Working Papers



Standards and Standard Setting

Government Green Procurement Spillovers: Evidence from Municipal Building Policies in California (with Mike Toffel)

We investigate whether government green procurement policies stimulate private-sector demand for similar products and the supply of complementary inputs. Specifically, we measure the impact of municipal policies requiring governments to construct green buildings on private-sector adoption of the US Green Building Council's Leadership in Energy and Environmental Design (LEED) standard. Using matching methods, panel data, and instrumental variables, we find that government procurement rules produce spillover effects that stimulate both private-sector adoption of the LEED standard and supplier investments in green building expertise. Our findings suggest that government procurement policies can accelerate the diffusion of new environmental standards that require coordinated complementary investments by various types of private adopters.

Governing the Anti-commons: Institutional Design for Standard Setting Organizations

Shared technology platforms are often governed by standard setting organizations (SSOs), where interested parties use a consensus process to address problems of technical coordination and platform provision. Economists have modeled SSOs as certification agents, bargaining forums, collective licensing arrangements and R&D consortia. This paper integrates these diverse perspectives by adapting Elinor Ostrom’s framework for analyzing collective self-governance of shared natural resources to the problem of managing shared technology platforms. There is an inherent symmetry between the natural resource commons problem (over-consumption) and the technology platform anti-commons problem (over-exclusion), leading to clear parallels in institutional design. Ostrom’s eight principles for governing common pool resources illuminate several common SSO practices, and provide useful guidance for resolving ongoing debates over SSO intellectual property rules and procedures.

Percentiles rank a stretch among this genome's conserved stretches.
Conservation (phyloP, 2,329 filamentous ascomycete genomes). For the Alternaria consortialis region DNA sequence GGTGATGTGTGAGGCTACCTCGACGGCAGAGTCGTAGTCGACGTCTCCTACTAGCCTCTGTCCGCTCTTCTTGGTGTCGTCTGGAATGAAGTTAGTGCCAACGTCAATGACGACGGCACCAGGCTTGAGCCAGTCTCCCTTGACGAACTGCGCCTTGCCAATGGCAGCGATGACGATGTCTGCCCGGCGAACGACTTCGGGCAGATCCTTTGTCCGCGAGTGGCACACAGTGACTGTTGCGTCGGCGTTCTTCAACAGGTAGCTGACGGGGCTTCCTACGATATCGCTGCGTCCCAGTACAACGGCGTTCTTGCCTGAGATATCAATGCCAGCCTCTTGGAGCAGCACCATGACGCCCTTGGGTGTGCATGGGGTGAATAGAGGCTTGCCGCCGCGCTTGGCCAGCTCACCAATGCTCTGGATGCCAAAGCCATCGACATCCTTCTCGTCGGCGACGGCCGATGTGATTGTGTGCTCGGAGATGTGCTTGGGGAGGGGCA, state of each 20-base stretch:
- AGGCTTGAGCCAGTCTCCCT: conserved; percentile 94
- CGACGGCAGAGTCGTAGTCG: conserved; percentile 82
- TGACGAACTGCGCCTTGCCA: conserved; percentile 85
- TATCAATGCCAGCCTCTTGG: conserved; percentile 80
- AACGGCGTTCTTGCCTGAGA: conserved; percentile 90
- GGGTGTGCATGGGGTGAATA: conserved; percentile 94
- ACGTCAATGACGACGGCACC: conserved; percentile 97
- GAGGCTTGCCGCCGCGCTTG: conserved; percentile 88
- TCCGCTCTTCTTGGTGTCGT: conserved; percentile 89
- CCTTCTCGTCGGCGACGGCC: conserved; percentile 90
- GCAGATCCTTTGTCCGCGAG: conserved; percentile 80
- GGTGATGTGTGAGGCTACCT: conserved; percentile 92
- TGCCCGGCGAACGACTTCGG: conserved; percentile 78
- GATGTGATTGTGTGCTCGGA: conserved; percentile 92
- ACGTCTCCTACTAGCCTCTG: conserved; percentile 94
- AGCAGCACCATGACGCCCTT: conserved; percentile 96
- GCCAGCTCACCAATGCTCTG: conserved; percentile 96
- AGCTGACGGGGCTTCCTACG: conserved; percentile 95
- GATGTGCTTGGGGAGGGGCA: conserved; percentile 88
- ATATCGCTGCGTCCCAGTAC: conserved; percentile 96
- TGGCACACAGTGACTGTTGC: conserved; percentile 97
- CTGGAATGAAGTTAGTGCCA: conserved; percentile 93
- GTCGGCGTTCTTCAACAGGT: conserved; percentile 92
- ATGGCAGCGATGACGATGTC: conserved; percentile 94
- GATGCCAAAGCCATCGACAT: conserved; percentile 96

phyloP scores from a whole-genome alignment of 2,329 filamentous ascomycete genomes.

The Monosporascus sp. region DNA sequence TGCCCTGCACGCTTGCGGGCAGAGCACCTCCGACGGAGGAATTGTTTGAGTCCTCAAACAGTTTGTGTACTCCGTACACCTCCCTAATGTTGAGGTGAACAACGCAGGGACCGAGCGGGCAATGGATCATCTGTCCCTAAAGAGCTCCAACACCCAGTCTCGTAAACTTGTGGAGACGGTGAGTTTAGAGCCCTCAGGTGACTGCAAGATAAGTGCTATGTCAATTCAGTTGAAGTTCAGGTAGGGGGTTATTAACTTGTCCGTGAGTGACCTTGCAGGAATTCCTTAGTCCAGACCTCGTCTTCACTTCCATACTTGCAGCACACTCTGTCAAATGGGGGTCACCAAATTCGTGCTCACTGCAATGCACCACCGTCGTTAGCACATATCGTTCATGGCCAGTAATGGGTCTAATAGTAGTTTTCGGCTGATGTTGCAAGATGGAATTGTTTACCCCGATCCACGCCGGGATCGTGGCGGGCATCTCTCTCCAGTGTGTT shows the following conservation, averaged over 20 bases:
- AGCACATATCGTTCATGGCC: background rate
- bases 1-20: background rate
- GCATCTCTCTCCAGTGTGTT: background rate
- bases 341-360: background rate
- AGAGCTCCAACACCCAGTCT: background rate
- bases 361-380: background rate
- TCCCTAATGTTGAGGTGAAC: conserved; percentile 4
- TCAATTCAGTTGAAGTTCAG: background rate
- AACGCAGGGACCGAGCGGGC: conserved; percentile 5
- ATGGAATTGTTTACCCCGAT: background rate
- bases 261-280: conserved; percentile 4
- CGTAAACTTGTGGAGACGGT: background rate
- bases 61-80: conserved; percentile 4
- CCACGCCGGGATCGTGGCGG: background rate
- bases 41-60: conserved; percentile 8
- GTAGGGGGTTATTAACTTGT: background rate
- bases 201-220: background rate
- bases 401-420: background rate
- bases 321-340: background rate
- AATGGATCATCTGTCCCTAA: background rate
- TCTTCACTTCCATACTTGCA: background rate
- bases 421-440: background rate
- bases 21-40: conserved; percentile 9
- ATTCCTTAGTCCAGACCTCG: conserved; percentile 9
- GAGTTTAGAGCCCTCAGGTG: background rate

Modularity and The Evolution of the Internet

This chapter offers an empirical case study of the Internet architecture from an economic viewpoint. Data collected from the two main Internet standard setting organizations (IETF and W3C) demonstrate the modularity of the Internet architecture, and the specialized division of labor that produces it. An analysis of citations to Internet standards provides evidence on the diffusion and commercial applications of new protocols. I tie these observations together by arguing that modularity helps the Internet (and perhaps digital technology more broadly) avoid long-run decreasing returns to investments in innovation, by facilitating low-cost adaptation of a shared general-purpose technology to the demands of heterogeneous applications.


Other Projects

Disease Management: Helping Patients (Who Don’t) Help Themselves (with Paul Gertler)

Chronically ill patients currently consume a significant share of the U.S. health system's resources and are a rapidly growing segment of the overall population. Disease Management (DM) programs identify high-risk patients among the chronically ill, encourage them to take better care of themselves, and help coordinate the care they receive from various providers. This paper examines the impact of a diabetes Disease Management program. We find that it led to increased compliance with clinical practice guidelines, improvements in patient health, and significant reductions in the total cost of care. The financial benefits are greater for patients lacking “self control” prior to enrolment, as indicated by their failure to comply with generally accepted clinical practice guidelines. These results are especially important for the Medicare program, which has the majority of the chronically ill as beneficiaries.


Alternative Versions and Other Writing

Can standard setting organizations address patent hold­up? Comments for the Federal Trade Commission

This essay describes the problem of patent hold-up that can arise when firms own patents that are essential to an industry stadnard and fail to negotiate an ex ante license with implementers. I discusses a number of steps that standards setting organizations and government regulators might take to alleviate this problem.

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